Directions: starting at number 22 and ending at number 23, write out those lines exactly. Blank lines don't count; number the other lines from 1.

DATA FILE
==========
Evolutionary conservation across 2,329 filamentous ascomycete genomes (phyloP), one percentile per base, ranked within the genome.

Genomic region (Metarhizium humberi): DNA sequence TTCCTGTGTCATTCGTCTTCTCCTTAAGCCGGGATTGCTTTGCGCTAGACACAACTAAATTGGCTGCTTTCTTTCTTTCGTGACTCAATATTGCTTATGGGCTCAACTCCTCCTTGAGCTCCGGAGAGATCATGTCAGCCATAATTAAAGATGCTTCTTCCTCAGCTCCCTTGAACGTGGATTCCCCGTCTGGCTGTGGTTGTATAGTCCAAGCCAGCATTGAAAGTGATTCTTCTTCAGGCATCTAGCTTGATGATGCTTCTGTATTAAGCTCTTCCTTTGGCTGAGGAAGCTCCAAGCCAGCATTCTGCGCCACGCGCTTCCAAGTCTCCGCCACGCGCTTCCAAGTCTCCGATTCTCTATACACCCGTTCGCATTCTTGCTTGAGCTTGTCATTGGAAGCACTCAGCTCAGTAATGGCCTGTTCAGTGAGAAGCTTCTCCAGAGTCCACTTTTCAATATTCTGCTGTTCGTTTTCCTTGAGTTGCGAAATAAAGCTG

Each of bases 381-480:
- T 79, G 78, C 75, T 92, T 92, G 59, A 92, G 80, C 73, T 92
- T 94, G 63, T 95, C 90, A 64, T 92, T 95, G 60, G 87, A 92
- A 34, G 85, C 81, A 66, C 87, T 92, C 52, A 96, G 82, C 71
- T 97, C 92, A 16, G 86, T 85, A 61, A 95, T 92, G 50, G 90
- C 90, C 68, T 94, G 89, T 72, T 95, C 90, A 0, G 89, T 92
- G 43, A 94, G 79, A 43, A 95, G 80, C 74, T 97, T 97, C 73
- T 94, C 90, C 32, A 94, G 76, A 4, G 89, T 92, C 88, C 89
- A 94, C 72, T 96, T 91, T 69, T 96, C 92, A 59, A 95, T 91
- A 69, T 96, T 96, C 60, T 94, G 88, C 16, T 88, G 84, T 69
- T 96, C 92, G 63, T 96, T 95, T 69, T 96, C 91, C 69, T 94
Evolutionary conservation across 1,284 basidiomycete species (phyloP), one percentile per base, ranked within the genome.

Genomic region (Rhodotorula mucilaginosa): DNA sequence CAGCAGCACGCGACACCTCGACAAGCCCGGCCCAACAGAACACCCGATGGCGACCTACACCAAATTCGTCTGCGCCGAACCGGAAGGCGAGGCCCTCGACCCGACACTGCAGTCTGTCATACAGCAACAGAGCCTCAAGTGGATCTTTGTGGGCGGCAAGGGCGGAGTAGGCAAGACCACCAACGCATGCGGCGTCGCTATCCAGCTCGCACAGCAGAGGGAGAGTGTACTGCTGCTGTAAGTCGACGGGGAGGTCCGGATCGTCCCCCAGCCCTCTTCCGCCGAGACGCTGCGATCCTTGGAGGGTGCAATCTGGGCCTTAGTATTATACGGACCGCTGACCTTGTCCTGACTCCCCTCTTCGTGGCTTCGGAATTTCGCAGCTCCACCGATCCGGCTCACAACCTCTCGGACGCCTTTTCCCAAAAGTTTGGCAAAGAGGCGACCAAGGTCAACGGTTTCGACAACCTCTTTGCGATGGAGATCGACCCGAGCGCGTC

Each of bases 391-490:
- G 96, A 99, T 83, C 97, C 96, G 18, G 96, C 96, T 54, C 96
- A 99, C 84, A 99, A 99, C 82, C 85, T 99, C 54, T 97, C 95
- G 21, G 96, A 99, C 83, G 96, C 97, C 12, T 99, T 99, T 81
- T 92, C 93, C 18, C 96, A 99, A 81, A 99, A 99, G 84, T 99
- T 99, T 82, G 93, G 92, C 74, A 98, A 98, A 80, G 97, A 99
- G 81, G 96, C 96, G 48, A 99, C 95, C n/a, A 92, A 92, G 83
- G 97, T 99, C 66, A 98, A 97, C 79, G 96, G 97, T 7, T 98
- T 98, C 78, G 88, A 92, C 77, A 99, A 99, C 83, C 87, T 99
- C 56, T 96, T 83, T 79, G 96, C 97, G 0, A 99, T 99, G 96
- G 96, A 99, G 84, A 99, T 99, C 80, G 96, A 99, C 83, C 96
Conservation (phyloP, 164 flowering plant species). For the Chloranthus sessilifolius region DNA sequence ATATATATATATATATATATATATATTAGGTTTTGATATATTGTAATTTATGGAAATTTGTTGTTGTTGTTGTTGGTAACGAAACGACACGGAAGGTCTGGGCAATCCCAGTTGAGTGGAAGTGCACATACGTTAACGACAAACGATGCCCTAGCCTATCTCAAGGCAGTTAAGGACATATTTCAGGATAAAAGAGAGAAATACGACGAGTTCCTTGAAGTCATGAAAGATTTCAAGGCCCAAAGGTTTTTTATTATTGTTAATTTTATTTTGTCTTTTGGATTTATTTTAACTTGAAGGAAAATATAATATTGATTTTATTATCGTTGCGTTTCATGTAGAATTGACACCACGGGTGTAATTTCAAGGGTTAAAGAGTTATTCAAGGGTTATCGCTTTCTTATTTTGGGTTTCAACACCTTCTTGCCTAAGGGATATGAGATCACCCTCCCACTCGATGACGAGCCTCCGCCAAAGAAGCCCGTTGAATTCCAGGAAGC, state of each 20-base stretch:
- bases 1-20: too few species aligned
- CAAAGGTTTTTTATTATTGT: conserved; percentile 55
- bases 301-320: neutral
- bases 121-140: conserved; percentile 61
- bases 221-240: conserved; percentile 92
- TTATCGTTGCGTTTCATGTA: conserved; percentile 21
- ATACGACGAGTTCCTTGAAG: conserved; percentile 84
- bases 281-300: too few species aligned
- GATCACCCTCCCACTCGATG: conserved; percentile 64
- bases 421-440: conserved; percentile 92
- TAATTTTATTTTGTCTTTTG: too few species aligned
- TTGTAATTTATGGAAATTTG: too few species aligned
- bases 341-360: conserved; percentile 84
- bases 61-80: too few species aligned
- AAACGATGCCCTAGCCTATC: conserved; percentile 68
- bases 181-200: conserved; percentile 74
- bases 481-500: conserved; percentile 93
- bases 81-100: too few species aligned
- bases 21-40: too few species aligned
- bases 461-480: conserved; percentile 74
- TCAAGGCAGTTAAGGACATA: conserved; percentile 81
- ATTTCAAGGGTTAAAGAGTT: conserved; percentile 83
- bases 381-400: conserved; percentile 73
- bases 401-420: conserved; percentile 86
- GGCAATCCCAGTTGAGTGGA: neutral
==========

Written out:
- G 81, G 96, C 96, G 48, A 99, C 95, C n/a, A 92, A 92, G 83
- G 97, T 99, C 66, A 98, A 97, C 79, G 96, G 97, T 7, T 98